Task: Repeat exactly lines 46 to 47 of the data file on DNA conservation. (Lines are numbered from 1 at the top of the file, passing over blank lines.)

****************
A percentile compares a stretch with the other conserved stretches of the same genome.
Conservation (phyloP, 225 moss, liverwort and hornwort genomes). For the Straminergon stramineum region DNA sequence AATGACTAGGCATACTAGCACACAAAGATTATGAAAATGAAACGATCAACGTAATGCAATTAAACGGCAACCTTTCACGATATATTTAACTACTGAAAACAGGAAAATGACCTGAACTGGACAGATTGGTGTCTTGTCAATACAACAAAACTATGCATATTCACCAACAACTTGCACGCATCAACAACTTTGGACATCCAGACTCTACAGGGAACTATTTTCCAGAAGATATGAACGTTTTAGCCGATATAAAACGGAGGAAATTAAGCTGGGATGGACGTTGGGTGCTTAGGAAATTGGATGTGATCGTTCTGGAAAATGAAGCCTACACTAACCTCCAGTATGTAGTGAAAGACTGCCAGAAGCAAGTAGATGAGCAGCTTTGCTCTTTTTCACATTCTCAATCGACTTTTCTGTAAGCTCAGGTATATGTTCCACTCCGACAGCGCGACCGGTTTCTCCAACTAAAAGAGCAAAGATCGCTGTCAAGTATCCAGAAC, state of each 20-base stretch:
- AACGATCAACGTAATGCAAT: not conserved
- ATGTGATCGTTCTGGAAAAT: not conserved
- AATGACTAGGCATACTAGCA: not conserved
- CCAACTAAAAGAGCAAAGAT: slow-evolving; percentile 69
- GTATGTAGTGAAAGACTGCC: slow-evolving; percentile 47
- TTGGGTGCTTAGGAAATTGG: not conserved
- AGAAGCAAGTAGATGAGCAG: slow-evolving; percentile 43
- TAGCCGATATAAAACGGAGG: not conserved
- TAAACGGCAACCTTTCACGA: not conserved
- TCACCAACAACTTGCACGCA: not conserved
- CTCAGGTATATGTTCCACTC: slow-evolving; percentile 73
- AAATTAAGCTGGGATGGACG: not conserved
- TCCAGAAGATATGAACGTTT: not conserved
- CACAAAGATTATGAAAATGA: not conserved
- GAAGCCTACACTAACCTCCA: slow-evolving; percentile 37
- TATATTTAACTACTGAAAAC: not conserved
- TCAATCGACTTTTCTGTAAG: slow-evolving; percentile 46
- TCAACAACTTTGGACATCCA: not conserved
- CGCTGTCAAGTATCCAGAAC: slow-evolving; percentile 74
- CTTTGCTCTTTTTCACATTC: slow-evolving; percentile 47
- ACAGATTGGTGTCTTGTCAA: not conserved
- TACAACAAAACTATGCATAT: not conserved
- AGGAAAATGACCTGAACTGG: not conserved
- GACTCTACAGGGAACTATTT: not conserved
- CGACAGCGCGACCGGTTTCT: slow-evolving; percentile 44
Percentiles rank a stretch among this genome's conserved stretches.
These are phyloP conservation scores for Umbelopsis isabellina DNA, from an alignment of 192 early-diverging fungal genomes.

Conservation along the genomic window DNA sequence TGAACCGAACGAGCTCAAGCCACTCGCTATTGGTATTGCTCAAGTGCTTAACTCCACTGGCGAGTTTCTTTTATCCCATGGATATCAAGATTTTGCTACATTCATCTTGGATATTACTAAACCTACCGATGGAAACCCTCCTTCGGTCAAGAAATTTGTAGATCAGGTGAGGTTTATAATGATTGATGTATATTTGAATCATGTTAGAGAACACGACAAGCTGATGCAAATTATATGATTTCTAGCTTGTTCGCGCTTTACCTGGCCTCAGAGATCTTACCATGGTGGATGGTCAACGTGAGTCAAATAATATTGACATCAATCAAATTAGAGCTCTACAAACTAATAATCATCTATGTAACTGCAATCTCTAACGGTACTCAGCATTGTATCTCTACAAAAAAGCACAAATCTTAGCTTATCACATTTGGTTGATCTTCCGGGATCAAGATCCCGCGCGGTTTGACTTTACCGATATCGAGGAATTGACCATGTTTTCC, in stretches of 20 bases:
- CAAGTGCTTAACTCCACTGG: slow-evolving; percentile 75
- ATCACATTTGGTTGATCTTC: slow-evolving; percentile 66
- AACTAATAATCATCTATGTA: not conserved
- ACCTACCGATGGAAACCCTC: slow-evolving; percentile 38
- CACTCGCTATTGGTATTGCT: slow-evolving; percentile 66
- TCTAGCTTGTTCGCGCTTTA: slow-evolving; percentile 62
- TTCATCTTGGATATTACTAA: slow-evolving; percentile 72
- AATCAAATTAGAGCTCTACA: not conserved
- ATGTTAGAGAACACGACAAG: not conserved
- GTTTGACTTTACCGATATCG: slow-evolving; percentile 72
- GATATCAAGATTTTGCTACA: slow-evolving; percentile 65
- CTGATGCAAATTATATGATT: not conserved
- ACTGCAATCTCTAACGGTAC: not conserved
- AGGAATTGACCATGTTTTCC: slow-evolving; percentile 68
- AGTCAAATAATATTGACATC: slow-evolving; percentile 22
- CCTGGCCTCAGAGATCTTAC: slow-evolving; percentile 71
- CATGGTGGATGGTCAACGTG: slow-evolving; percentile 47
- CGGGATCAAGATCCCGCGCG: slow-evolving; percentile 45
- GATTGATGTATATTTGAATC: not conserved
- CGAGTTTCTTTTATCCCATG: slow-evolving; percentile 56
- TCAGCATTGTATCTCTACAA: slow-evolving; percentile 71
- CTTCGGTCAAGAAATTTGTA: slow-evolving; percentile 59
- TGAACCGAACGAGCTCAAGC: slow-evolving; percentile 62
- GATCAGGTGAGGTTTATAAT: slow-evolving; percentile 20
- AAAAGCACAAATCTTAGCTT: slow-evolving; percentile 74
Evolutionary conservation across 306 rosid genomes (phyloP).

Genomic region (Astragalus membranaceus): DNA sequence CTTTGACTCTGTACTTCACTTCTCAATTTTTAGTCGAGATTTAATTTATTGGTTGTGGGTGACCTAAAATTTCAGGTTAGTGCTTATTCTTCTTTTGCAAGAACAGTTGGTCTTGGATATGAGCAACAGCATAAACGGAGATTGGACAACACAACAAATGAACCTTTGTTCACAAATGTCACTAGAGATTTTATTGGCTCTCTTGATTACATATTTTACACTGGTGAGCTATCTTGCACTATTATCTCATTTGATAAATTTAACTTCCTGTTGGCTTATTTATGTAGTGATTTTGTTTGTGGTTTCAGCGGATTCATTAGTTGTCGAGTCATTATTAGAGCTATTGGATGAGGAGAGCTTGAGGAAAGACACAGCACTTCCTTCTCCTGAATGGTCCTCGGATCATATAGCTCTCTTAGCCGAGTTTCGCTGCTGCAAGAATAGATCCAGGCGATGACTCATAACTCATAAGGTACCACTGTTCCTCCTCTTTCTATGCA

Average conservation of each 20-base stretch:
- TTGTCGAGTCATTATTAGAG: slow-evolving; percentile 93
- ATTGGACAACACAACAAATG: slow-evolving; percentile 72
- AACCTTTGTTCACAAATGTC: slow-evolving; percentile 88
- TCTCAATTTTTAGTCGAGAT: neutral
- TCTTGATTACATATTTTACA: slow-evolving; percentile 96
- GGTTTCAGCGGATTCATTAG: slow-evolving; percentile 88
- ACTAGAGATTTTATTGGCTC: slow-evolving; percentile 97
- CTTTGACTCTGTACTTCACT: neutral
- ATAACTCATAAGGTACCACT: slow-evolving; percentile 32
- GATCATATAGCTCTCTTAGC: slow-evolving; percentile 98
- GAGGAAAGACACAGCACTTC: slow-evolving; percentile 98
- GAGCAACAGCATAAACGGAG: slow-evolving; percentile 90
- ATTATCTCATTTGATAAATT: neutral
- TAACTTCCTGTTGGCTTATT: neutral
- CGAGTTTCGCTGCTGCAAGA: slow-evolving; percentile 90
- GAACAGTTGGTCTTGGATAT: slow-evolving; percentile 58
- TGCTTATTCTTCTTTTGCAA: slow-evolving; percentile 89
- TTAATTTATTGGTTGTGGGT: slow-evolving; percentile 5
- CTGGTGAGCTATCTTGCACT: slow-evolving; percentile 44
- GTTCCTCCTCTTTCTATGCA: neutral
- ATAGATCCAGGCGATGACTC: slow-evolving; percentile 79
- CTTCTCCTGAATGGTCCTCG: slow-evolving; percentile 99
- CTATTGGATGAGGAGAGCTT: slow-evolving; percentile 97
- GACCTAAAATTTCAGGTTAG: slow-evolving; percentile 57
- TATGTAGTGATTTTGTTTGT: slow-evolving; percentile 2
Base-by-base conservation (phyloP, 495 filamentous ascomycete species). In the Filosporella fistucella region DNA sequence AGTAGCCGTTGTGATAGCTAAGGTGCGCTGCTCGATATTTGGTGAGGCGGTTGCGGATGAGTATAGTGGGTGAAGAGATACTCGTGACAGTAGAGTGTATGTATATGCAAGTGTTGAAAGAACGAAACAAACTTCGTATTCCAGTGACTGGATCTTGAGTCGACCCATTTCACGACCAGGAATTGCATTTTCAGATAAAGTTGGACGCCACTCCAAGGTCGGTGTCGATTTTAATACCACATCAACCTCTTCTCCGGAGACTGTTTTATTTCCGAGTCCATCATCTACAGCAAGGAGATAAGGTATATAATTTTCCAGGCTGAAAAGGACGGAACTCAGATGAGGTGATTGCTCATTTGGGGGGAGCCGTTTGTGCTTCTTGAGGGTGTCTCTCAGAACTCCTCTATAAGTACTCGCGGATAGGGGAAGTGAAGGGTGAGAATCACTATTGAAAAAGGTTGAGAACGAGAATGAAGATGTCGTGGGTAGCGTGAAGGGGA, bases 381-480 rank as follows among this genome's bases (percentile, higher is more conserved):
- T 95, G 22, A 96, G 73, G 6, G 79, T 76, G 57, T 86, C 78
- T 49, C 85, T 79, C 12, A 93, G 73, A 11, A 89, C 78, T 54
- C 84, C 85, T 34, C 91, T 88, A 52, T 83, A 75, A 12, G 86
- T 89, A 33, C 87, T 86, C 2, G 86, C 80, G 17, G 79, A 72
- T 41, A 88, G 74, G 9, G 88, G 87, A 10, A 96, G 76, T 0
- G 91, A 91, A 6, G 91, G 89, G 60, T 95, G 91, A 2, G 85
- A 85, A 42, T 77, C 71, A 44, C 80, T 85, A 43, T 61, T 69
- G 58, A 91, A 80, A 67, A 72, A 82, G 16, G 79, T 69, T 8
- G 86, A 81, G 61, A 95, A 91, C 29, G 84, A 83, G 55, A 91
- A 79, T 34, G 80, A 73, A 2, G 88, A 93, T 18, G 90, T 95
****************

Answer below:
- CCTGGCCTCAGAGATCTTAC: slow-evolving; percentile 71
- CATGGTGGATGGTCAACGTG: slow-evolving; percentile 47